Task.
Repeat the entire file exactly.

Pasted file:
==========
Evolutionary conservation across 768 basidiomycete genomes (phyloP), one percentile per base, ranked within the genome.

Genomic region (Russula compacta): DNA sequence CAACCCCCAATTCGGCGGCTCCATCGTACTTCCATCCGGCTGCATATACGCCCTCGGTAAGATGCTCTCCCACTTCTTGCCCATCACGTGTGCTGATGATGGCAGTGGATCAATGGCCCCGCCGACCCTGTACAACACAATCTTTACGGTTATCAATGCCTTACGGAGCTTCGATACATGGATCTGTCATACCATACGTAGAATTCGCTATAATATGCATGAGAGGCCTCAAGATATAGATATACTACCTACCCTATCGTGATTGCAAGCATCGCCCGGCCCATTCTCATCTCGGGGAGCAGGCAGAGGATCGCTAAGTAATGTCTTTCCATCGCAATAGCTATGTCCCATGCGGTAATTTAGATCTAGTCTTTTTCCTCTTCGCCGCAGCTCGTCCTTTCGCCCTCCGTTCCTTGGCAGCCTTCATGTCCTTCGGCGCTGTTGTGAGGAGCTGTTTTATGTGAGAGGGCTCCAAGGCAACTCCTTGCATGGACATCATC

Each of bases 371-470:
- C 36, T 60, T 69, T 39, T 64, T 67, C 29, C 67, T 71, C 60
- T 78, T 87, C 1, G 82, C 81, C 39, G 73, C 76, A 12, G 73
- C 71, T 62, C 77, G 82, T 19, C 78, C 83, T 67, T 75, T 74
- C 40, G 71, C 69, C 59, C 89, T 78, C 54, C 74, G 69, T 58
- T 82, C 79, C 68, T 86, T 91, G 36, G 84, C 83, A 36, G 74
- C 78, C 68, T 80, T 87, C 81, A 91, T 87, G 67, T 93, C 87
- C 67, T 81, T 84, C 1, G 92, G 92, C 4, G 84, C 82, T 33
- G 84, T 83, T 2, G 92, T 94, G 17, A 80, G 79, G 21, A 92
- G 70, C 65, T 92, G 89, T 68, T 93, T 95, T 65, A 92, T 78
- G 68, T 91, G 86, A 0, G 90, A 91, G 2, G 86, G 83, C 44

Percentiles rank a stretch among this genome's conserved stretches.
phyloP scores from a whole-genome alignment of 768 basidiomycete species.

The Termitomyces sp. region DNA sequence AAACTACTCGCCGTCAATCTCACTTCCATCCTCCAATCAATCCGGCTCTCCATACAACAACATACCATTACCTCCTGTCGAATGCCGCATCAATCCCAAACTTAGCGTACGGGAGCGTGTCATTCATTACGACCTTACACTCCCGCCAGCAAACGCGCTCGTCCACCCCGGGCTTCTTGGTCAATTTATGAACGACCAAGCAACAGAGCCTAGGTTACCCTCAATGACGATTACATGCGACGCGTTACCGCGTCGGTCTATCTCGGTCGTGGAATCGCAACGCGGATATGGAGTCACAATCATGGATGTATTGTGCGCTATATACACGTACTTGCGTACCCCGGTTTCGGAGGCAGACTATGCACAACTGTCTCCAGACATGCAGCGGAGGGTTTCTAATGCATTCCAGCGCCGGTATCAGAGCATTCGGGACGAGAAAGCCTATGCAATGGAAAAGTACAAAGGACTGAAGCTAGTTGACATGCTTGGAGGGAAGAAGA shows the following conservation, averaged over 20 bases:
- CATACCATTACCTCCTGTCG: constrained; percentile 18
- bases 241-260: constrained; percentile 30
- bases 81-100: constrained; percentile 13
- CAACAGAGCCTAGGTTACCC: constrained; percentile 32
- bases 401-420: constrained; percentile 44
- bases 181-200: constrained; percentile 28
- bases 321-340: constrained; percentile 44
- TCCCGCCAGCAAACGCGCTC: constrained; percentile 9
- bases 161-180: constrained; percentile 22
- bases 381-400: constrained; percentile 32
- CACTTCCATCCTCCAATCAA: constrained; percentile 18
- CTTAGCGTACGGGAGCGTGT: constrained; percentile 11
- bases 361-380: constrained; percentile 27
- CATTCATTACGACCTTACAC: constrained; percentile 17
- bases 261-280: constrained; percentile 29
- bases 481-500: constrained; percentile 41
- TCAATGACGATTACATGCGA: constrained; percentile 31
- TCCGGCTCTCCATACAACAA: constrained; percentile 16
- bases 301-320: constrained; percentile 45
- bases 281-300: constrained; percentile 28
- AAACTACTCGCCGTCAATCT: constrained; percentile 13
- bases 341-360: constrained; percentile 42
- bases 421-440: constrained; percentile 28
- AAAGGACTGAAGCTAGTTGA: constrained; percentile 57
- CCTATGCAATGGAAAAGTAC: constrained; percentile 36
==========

Evolutionary conservation across 768 basidiomycete genomes (phyloP), one percentile per base, ranked within the genome.

Genomic region (Russula compacta): DNA sequence CAACCCCCAATTCGGCGGCTCCATCGTACTTCCATCCGGCTGCATATACGCCCTCGGTAAGATGCTCTCCCACTTCTTGCCCATCACGTGTGCTGATGATGGCAGTGGATCAATGGCCCCGCCGACCCTGTACAACACAATCTTTACGGTTATCAATGCCTTACGGAGCTTCGATACATGGATCTGTCATACCATACGTAGAATTCGCTATAATATGCATGAGAGGCCTCAAGATATAGATATACTACCTACCCTATCGTGATTGCAAGCATCGCCCGGCCCATTCTCATCTCGGGGAGCAGGCAGAGGATCGCTAAGTAATGTCTTTCCATCGCAATAGCTATGTCCCATGCGGTAATTTAGATCTAGTCTTTTTCCTCTTCGCCGCAGCTCGTCCTTTCGCCCTCCGTTCCTTGGCAGCCTTCATGTCCTTCGGCGCTGTTGTGAGGAGCTGTTTTATGTGAGAGGGCTCCAAGGCAACTCCTTGCATGGACATCATC

Each of bases 371-470:
- C 36, T 60, T 69, T 39, T 64, T 67, C 29, C 67, T 71, C 60
- T 78, T 87, C 1, G 82, C 81, C 39, G 73, C 76, A 12, G 73
- C 71, T 62, C 77, G 82, T 19, C 78, C 83, T 67, T 75, T 74
- C 40, G 71, C 69, C 59, C 89, T 78, C 54, C 74, G 69, T 58
- T 82, C 79, C 68, T 86, T 91, G 36, G 84, C 83, A 36, G 74
- C 78, C 68, T 80, T 87, C 81, A 91, T 87, G 67, T 93, C 87
- C 67, T 81, T 84, C 1, G 92, G 92, C 4, G 84, C 82, T 33
- G 84, T 83, T 2, G 92, T 94, G 17, A 80, G 79, G 21, A 92
- G 70, C 65, T 92, G 89, T 68, T 93, T 95, T 65, A 92, T 78
- G 68, T 91, G 86, A 0, G 90, A 91, G 2, G 86, G 83, C 44

Percentiles rank a stretch among this genome's conserved stretches.
phyloP scores from a whole-genome alignment of 768 basidiomycete species.

The Termitomyces sp. region DNA sequence AAACTACTCGCCGTCAATCTCACTTCCATCCTCCAATCAATCCGGCTCTCCATACAACAACATACCATTACCTCCTGTCGAATGCCGCATCAATCCCAAACTTAGCGTACGGGAGCGTGTCATTCATTACGACCTTACACTCCCGCCAGCAAACGCGCTCGTCCACCCCGGGCTTCTTGGTCAATTTATGAACGACCAAGCAACAGAGCCTAGGTTACCCTCAATGACGATTACATGCGACGCGTTACCGCGTCGGTCTATCTCGGTCGTGGAATCGCAACGCGGATATGGAGTCACAATCATGGATGTATTGTGCGCTATATACACGTACTTGCGTACCCCGGTTTCGGAGGCAGACTATGCACAACTGTCTCCAGACATGCAGCGGAGGGTTTCTAATGCATTCCAGCGCCGGTATCAGAGCATTCGGGACGAGAAAGCCTATGCAATGGAAAAGTACAAAGGACTGAAGCTAGTTGACATGCTTGGAGGGAAGAAGA shows the following conservation, averaged over 20 bases:
- CATACCATTACCTCCTGTCG: constrained; percentile 18
- bases 241-260: constrained; percentile 30
- bases 81-100: constrained; percentile 13
- CAACAGAGCCTAGGTTACCC: constrained; percentile 32
- bases 401-420: constrained; percentile 44
- bases 181-200: constrained; percentile 28
- bases 321-340: constrained; percentile 44
- TCCCGCCAGCAAACGCGCTC: constrained; percentile 9
- bases 161-180: constrained; percentile 22
- bases 381-400: constrained; percentile 32
- CACTTCCATCCTCCAATCAA: constrained; percentile 18
- CTTAGCGTACGGGAGCGTGT: constrained; percentile 11
- bases 361-380: constrained; percentile 27
- CATTCATTACGACCTTACAC: constrained; percentile 17
- bases 261-280: constrained; percentile 29
- bases 481-500: constrained; percentile 41
- TCAATGACGATTACATGCGA: constrained; percentile 31
- TCCGGCTCTCCATACAACAA: constrained; percentile 16
- bases 301-320: constrained; percentile 45
- bases 281-300: constrained; percentile 28
- AAACTACTCGCCGTCAATCT: constrained; percentile 13
- bases 341-360: constrained; percentile 42
- bases 421-440: constrained; percentile 28
- AAAGGACTGAAGCTAGTTGA: constrained; percentile 57
- CCTATGCAATGGAAAAGTAC: constrained; percentile 36